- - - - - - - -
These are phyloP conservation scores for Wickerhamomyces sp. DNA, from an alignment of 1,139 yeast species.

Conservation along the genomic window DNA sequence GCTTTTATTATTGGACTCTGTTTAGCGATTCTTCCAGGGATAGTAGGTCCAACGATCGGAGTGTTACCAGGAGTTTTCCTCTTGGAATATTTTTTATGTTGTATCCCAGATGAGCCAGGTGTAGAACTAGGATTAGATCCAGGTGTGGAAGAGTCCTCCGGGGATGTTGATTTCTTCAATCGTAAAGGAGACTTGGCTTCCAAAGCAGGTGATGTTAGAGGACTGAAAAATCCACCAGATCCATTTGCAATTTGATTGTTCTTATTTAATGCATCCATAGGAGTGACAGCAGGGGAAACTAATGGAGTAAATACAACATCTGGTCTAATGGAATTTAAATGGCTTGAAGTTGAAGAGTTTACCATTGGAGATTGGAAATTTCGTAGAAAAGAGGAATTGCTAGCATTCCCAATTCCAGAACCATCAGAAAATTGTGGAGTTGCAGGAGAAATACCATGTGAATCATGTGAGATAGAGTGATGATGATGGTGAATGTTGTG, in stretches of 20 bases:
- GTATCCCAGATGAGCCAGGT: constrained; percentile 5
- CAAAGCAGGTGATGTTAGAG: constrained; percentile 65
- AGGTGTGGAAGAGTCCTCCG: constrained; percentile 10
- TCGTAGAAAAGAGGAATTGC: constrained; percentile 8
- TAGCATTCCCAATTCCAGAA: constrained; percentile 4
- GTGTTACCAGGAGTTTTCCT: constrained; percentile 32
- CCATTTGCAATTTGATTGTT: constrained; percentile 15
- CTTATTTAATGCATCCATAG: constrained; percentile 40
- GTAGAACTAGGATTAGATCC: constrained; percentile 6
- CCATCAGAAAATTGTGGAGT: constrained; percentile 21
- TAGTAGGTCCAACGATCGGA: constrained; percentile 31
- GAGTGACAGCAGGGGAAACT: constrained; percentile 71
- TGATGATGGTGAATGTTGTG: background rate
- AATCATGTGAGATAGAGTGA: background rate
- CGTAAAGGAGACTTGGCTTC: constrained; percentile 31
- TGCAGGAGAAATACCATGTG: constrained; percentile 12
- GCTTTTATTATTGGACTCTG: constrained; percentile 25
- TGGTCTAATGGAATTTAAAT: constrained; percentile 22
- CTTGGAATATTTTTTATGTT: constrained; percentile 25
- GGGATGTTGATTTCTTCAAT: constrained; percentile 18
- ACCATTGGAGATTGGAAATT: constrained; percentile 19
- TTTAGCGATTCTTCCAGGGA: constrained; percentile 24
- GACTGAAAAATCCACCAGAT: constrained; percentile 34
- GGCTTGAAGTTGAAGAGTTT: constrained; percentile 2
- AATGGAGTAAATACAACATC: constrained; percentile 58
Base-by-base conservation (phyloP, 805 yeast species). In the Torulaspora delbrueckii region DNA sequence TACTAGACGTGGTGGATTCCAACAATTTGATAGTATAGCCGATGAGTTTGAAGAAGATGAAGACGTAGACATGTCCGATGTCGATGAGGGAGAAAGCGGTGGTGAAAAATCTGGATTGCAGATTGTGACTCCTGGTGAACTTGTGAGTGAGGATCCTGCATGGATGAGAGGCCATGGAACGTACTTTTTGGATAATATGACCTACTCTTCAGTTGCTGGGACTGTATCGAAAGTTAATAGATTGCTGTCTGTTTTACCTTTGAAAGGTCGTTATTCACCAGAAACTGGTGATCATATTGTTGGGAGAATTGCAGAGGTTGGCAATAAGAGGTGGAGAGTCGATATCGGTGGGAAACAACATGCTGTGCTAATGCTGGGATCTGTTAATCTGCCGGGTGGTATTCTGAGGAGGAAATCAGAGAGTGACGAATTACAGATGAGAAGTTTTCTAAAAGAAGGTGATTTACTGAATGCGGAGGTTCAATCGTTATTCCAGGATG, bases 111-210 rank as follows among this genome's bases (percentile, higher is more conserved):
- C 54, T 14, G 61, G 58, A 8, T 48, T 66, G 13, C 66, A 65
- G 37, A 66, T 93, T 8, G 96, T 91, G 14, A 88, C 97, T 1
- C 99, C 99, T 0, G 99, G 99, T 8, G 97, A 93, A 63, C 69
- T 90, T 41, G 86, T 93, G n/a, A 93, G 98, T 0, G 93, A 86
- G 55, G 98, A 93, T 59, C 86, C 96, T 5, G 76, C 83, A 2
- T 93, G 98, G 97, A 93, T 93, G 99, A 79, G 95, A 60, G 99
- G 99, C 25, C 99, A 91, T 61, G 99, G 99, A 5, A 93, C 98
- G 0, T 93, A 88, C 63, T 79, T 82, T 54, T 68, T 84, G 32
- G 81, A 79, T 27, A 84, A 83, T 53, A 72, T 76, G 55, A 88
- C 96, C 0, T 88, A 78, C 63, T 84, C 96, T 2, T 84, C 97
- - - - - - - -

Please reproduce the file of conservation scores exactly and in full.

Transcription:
These are phyloP conservation scores for Wickerhamomyces sp. DNA, from an alignment of 1,139 yeast species.

Conservation along the genomic window DNA sequence GCTTTTATTATTGGACTCTGTTTAGCGATTCTTCCAGGGATAGTAGGTCCAACGATCGGAGTGTTACCAGGAGTTTTCCTCTTGGAATATTTTTTATGTTGTATCCCAGATGAGCCAGGTGTAGAACTAGGATTAGATCCAGGTGTGGAAGAGTCCTCCGGGGATGTTGATTTCTTCAATCGTAAAGGAGACTTGGCTTCCAAAGCAGGTGATGTTAGAGGACTGAAAAATCCACCAGATCCATTTGCAATTTGATTGTTCTTATTTAATGCATCCATAGGAGTGACAGCAGGGGAAACTAATGGAGTAAATACAACATCTGGTCTAATGGAATTTAAATGGCTTGAAGTTGAAGAGTTTACCATTGGAGATTGGAAATTTCGTAGAAAAGAGGAATTGCTAGCATTCCCAATTCCAGAACCATCAGAAAATTGTGGAGTTGCAGGAGAAATACCATGTGAATCATGTGAGATAGAGTGATGATGATGGTGAATGTTGTG, in stretches of 20 bases:
- GTATCCCAGATGAGCCAGGT: constrained; percentile 5
- CAAAGCAGGTGATGTTAGAG: constrained; percentile 65
- AGGTGTGGAAGAGTCCTCCG: constrained; percentile 10
- TCGTAGAAAAGAGGAATTGC: constrained; percentile 8
- TAGCATTCCCAATTCCAGAA: constrained; percentile 4
- GTGTTACCAGGAGTTTTCCT: constrained; percentile 32
- CCATTTGCAATTTGATTGTT: constrained; percentile 15
- CTTATTTAATGCATCCATAG: constrained; percentile 40
- GTAGAACTAGGATTAGATCC: constrained; percentile 6
- CCATCAGAAAATTGTGGAGT: constrained; percentile 21
- TAGTAGGTCCAACGATCGGA: constrained; percentile 31
- GAGTGACAGCAGGGGAAACT: constrained; percentile 71
- TGATGATGGTGAATGTTGTG: background rate
- AATCATGTGAGATAGAGTGA: background rate
- CGTAAAGGAGACTTGGCTTC: constrained; percentile 31
- TGCAGGAGAAATACCATGTG: constrained; percentile 12
- GCTTTTATTATTGGACTCTG: constrained; percentile 25
- TGGTCTAATGGAATTTAAAT: constrained; percentile 22
- CTTGGAATATTTTTTATGTT: constrained; percentile 25
- GGGATGTTGATTTCTTCAAT: constrained; percentile 18
- ACCATTGGAGATTGGAAATT: constrained; percentile 19
- TTTAGCGATTCTTCCAGGGA: constrained; percentile 24
- GACTGAAAAATCCACCAGAT: constrained; percentile 34
- GGCTTGAAGTTGAAGAGTTT: constrained; percentile 2
- AATGGAGTAAATACAACATC: constrained; percentile 58
Base-by-base conservation (phyloP, 805 yeast species). In the Torulaspora delbrueckii region DNA sequence TACTAGACGTGGTGGATTCCAACAATTTGATAGTATAGCCGATGAGTTTGAAGAAGATGAAGACGTAGACATGTCCGATGTCGATGAGGGAGAAAGCGGTGGTGAAAAATCTGGATTGCAGATTGTGACTCCTGGTGAACTTGTGAGTGAGGATCCTGCATGGATGAGAGGCCATGGAACGTACTTTTTGGATAATATGACCTACTCTTCAGTTGCTGGGACTGTATCGAAAGTTAATAGATTGCTGTCTGTTTTACCTTTGAAAGGTCGTTATTCACCAGAAACTGGTGATCATATTGTTGGGAGAATTGCAGAGGTTGGCAATAAGAGGTGGAGAGTCGATATCGGTGGGAAACAACATGCTGTGCTAATGCTGGGATCTGTTAATCTGCCGGGTGGTATTCTGAGGAGGAAATCAGAGAGTGACGAATTACAGATGAGAAGTTTTCTAAAAGAAGGTGATTTACTGAATGCGGAGGTTCAATCGTTATTCCAGGATG, bases 111-210 rank as follows among this genome's bases (percentile, higher is more conserved):
- C 54, T 14, G 61, G 58, A 8, T 48, T 66, G 13, C 66, A 65
- G 37, A 66, T 93, T 8, G 96, T 91, G 14, A 88, C 97, T 1
- C 99, C 99, T 0, G 99, G 99, T 8, G 97, A 93, A 63, C 69
- T 90, T 41, G 86, T 93, G n/a, A 93, G 98, T 0, G 93, A 86
- G 55, G 98, A 93, T 59, C 86, C 96, T 5, G 76, C 83, A 2
- T 93, G 98, G 97, A 93, T 93, G 99, A 79, G 95, A 60, G 99
- G 99, C 25, C 99, A 91, T 61, G 99, G 99, A 5, A 93, C 98
- G 0, T 93, A 88, C 63, T 79, T 82, T 54, T 68, T 84, G 32
- G 81, A 79, T 27, A 84, A 83, T 53, A 72, T 76, G 55, A 88
- C 96, C 0, T 88, A 78, C 63, T 84, C 96, T 2, T 84, C 97